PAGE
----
Spanish Love Songs’ Bleak Anthems Offer A Light In The Darkness Of Everyday Life
Dylan Slocum is quoting Samuel Beckett and contemplating Armageddon. Neither of these things will come as a huge surprise to diehard fans of his band, Spanish Love Songs. The uninitiated, too, will soon learn that this is just the kind of guy he is.
The LA transplant is currently “home” in Iowa, living in the basement of his bandmate and partner Meredith Van Woert’s parents’ house, hopefully before a permanent move to Pittsburgh. Only ‘hopefully’ for now, depending on the reaction to their latest album Brave Faces Everyone. There’s also, of course, the distinct possibility that someone somewhere gets an itchy trigger finger and presses the big red button, bringing the world to an untimely and abrupt end…
“There’s a line in [tragi-comic Beckett play] Waiting For Godot,” Dylan begins, chuckling as he does, “and it goes: ‘Let us not then speak ill of our generation, it is not any unhappier than its predecessors,’ and I really feel that. I think that basically every time before now has been just as awful as the time we’re living in. Every generation has felt like the world is ending, but at the same time, this feels worse. You can’t escape the feeling that maybe this is it for us.”
If it sounds like the Spanish Love Songs vocalist and guitarist must be a riot at parties, rest assured he also does a fine line in self-deprecation, acutely aware of the absurdity of talking about this high-minded stuff in relation to some über-personal, super earnest, blue-collar punk rock songs. Even if those songs are often rooted in all-too relatable misery and despair, there’s a spirit of defiance and fight in their hearts. The very real and rising threat of climate change may be exacerbating the same old end-of-days concerns that plagued previous generations, but Dylan isn’t so sure he subscribes to an entirely fatalistic, all-hope-is-gone outlook. ‘On any given day, I’m a 6÷10’ he sings on the first line of opening track Routine Pain – a nod and tribute to a sentiment expressed by late Frightened Rabbit frontman Scott Hutchison in his last interview, shortly before he took his own life in the spring of 2018 following a long battle with depression.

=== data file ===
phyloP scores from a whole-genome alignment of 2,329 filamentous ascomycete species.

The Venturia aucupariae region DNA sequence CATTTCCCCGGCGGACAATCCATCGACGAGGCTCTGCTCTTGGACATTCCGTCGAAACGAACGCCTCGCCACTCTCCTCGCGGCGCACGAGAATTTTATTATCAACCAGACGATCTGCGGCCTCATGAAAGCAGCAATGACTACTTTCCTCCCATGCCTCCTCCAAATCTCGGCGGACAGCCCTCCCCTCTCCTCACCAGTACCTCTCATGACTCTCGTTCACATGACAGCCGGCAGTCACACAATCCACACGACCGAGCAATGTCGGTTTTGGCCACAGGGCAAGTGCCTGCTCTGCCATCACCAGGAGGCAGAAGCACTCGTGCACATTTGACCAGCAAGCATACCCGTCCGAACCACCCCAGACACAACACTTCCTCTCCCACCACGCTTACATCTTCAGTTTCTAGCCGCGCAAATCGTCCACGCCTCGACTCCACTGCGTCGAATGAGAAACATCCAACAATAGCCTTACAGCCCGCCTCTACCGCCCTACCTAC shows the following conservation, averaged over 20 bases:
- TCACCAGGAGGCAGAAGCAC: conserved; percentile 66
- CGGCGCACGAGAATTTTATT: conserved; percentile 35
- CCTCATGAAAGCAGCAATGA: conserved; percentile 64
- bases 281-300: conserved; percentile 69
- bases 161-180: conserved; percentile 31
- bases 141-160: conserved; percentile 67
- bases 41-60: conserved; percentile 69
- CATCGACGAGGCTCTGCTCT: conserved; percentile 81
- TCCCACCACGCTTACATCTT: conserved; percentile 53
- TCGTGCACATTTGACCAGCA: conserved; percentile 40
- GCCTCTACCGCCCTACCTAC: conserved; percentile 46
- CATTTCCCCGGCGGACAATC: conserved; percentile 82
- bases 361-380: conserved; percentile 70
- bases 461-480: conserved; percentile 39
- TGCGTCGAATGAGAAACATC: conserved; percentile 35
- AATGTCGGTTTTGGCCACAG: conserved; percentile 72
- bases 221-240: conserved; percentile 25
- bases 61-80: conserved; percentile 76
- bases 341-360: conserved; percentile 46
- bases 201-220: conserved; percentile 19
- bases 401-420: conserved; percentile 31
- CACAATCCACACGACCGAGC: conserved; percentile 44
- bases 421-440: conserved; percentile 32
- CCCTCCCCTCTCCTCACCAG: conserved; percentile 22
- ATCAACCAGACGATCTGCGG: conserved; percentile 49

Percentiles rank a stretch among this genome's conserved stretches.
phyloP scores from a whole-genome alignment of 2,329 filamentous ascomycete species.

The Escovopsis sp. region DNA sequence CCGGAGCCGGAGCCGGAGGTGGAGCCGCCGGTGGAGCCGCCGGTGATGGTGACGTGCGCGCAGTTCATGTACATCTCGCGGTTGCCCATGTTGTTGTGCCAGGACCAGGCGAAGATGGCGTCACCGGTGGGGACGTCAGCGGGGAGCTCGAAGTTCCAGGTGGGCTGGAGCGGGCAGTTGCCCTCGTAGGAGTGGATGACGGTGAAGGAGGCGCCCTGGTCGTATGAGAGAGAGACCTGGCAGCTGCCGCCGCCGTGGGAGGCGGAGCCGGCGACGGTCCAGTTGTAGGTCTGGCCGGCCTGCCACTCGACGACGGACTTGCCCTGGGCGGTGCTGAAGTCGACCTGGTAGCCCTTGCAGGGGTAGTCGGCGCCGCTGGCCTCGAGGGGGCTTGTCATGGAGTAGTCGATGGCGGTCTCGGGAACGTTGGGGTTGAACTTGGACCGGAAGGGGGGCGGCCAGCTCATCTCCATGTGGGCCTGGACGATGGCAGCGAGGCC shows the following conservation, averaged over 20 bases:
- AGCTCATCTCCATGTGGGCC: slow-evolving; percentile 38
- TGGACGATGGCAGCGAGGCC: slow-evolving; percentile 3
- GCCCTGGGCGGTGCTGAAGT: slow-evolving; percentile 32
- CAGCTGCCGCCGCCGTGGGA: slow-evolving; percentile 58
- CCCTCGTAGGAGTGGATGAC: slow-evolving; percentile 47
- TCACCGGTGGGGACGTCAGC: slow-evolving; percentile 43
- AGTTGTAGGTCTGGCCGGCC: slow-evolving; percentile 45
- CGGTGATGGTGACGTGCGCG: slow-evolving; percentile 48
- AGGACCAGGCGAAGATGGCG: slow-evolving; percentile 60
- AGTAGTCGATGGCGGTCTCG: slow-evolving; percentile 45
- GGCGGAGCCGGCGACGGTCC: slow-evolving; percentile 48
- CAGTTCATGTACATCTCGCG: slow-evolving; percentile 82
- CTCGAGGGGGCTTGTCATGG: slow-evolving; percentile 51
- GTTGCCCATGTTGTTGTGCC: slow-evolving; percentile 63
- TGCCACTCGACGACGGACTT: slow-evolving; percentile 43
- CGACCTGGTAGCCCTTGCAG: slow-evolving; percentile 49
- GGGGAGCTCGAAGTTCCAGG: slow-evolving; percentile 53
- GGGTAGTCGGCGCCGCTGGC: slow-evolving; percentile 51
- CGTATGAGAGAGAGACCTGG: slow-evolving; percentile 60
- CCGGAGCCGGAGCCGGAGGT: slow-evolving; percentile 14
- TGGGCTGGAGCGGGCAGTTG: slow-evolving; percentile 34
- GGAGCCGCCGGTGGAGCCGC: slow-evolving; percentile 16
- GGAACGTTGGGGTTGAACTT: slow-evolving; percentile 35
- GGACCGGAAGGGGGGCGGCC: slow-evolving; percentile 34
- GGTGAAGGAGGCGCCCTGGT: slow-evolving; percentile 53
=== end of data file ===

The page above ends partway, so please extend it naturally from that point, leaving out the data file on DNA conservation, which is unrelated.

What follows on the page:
“I’ve realised that everybody is basically miserable everywhere. That’s the default standard,” Dylan explains of the tone he wanted to set from the off on these songs. “I joke about being a 6/10, but a lot of people I know are that or worse every day. And so that definitely played into the development of the album. Six to me is pretty great. It’s funny how that little joke is my life now, though – that’s my worldview.”
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Increasingly, this worldview is one being shared by many, as the band – completed by guitarist Kyle McAulay, bassist Trevor Dietrich, and drummer Ruben Duarte dovetailing Meredith’s keys and Dylan’s frontman duties – continue to rapidly pick up new converts to their realist cause, having broken through with rafts of similarly-minded sensitive souls on 2018’s Schmaltz, prompting their signing to Pure Noise. Not that the singer had any idea that that’s what he’d be getting himself into.
“We didn’t realise that this would be our appeal,” he insists, “but what we’ve learned is that we’re helping people not feel alone. We have people share the most intensely personal stories with us, because they’ve responded to something in our songs. It’s truly a blessing.”
For years, Dylan tried to run away from this talent for helping people. He refers to pursuing Spanish Love Songs as a “dumb” move and repeatedly calls himself an “idiot” for picking up a guitar and singing songs for a living. Again, anyone familiar with his lyrics will know that beating himself up appears to be his favourite sport, but he’s tried not playing music before and failed. Like it or not, this is who he is and the compulsion doesn’t look likely to leave him any time soon. After finishing his studies at film school, he broke up his old band and instead tried his hand at freelancing as a director’s assistant in Hollywood (he even has his own IMDB page). He also worked for a board game design company. Then he tutored spoiled rich kids through their SATs, most memorably the son of the (American football team) Detroit Pistons’ owner. It was a grubby insight into a world at odds with his core values, however.